Phillies: Most impactful deadline deals of the decade
When the Phillies traded for Hunter Pence in July 2011, it was the final move made by Ruben Amaro Jr. to keep the Phillies dynasty alive. Coming off a loss to Tim Lincecum and the San Francisco Giants, Amaro pulled off a deal to help a team already five games up in the division.
Philadelphia never replaced Jayson Werth in right field after he left for the Washington Nationals, starting Ben Francisco in right field on Opening Day against Pence’s Astros. Pence actually hit a double off Roy Halladay in that game, unbeknownst to him he’d play with Halladay just a couple of months later.
The Phillies started six players in right field that season: top prospect Domonic Brown, Francisco, John Mayberry Jr., Ross Gload, John Bowker, and Pence. Brown struggled in limited action, Francisco never kept the starting job and the others were backups at best.
At the time of the trade, Pence was hitting .308 with 26 doubles and 11 home runs for a horrendous Astros team. He was one of the best options on the trade market; Carlos Beltran went to San Francisco, Michael Bourn had been sent to Atlanta, and Derrek Lee went to Pittsburgh.
Pence was an instant spark in the Phillies lineup, fueling a nine-game win streak in early August. Philadelphia went 37-21 for the rest of the season, clinching another division title finishing 13 up in the division.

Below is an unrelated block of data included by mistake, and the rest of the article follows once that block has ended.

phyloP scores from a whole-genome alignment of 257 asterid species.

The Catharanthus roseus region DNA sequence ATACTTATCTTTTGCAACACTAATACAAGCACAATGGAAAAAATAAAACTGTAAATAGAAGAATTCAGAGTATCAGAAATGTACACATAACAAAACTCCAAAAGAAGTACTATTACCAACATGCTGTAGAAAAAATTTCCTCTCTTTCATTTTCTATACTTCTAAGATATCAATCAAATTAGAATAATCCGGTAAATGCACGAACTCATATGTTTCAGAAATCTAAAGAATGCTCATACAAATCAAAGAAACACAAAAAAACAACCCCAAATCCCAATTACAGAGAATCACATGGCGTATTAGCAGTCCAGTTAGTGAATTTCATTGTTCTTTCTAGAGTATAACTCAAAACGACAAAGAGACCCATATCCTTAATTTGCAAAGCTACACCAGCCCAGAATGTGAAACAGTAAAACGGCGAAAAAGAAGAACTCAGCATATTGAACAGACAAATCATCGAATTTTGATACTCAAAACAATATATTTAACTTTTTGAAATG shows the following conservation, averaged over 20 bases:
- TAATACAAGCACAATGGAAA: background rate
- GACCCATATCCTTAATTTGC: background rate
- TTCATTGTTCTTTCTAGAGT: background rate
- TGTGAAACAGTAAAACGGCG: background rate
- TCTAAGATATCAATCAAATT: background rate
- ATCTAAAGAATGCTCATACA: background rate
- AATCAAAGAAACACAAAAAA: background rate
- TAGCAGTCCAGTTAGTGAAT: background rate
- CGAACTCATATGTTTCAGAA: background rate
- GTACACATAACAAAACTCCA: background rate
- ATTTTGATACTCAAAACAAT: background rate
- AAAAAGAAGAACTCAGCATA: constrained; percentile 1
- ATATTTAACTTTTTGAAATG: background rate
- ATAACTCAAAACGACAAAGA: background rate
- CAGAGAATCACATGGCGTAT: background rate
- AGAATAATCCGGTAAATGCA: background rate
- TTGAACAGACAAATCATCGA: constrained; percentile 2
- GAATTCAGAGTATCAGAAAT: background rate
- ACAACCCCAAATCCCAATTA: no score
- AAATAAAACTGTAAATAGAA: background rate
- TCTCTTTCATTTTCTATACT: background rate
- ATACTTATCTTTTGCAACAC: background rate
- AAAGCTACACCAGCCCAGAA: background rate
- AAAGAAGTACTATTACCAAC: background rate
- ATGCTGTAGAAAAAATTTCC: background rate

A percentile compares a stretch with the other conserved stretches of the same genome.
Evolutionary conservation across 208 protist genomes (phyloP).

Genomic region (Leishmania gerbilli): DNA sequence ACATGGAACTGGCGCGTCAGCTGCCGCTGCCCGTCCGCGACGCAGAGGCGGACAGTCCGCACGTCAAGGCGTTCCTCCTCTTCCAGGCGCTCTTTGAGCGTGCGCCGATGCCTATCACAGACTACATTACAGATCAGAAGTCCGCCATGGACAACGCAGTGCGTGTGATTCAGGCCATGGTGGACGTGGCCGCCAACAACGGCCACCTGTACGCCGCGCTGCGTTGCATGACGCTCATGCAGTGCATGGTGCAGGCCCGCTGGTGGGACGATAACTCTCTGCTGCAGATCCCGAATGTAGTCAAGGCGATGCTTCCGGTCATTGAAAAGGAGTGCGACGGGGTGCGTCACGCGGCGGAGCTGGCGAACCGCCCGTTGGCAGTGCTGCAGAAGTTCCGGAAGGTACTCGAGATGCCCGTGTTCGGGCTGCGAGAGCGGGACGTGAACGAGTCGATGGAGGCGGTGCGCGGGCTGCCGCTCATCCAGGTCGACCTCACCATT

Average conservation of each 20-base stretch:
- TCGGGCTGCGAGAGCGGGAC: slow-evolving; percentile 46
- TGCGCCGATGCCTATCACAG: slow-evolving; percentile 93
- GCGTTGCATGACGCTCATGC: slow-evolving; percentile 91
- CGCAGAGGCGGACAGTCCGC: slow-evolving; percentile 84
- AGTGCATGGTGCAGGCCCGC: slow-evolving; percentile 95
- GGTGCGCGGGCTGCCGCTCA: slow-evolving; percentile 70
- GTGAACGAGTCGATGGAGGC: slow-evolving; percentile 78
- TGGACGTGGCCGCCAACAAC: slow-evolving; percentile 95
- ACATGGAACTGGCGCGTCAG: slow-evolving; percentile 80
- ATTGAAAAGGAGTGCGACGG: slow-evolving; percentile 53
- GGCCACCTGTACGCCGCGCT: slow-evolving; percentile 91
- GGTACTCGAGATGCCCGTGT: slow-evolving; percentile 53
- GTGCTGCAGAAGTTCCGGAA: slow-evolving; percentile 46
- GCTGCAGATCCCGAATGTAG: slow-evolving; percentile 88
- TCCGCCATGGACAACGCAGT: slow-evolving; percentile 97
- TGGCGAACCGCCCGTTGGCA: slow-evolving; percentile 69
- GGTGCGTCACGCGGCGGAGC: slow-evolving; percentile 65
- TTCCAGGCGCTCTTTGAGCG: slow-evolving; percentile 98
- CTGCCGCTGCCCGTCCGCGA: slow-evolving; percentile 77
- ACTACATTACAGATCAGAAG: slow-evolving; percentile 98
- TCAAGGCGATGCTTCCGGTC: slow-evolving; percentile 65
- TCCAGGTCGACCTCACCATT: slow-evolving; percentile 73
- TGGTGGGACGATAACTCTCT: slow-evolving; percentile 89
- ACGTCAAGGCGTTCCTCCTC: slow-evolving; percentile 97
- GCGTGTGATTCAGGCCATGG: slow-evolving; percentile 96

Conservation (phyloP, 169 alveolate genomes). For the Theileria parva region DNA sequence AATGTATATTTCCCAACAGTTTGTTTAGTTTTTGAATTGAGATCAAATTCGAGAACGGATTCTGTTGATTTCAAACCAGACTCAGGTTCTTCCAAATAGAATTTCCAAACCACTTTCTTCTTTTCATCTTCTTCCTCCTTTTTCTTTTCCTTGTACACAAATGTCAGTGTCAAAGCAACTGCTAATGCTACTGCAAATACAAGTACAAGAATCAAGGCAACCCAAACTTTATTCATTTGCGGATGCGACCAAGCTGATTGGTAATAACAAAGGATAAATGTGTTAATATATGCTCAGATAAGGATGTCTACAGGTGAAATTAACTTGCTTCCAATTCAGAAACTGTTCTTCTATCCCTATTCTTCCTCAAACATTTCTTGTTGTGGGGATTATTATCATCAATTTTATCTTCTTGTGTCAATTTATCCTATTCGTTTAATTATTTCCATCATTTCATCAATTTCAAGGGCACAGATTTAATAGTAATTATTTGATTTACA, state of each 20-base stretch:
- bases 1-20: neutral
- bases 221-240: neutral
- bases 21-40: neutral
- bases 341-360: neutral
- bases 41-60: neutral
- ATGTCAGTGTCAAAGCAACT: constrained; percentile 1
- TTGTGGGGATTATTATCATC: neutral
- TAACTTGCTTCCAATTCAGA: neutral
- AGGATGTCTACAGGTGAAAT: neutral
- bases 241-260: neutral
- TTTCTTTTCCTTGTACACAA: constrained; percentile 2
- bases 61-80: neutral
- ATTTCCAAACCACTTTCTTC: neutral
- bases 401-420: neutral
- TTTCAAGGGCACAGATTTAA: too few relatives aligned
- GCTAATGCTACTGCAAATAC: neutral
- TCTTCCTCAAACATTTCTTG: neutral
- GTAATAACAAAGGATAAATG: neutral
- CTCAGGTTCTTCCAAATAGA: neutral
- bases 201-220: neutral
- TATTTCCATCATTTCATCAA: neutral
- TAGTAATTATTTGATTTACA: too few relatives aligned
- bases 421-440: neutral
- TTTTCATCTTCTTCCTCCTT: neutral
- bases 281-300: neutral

The story behind Houston’s haul of prospects is an interesting one. The deal was Singleton, one of the Phillies top power-hitting prospects caught behind Ryan Howard, pitcher Jarred Cosart, Josh Zeudi, and a player to be named later.
The player to be named later would accidentally become Domingo Santana after the Phillies accidentally left the outfielder on the eligible player list for Houston to pick from. Santana went on to hit 30 home runs for the Brewers in 2017 after Houston traded him along with Josh Hader to Milwaukee.
Singleton would fail multiple drug tests after going to Houston, but became the first drafted player to sign an extension with no major league service time. He made his big league debut in 2014 at the age of 22 and hit 13 home runs, but was out of the big leagues after 2014 thanks to a .171 career batting average.
After the deal was made, Cosart became the Astros top-rated prospect, according to MLB Pipeline. He had a 3.92 ERA and a high walk-rate in Clearwater prior to the trade, but was projected to be a top of the rotation arm.
Cosart made 30 starts for the Astros, pitching with a 3.57 ERA but striking out only 22 more batters than he walked. At the July 2014 trade deadline, Cosart would be dealt with Austin Wates and Enrique Hernandez to the Miami Marlins for Jake Marisnick, Francis Martes, Colin Moran and a 2015 competitive balance round A pick.
Cosart had early success in Miami but failed to stick in the big leagues. He last pitched for the Padres in 2017.
Zeid was the forgotten player of the trade, though he did reach the big leagues at the age of 26. The righty made 48 relief appearances with a 5.21 ERA for Houston, but last pitched in the Mexican Pacific Winter League.
Ultimately the Pence trade was a win for Philadelphia, but it also marked the end of an era in Philadelphia.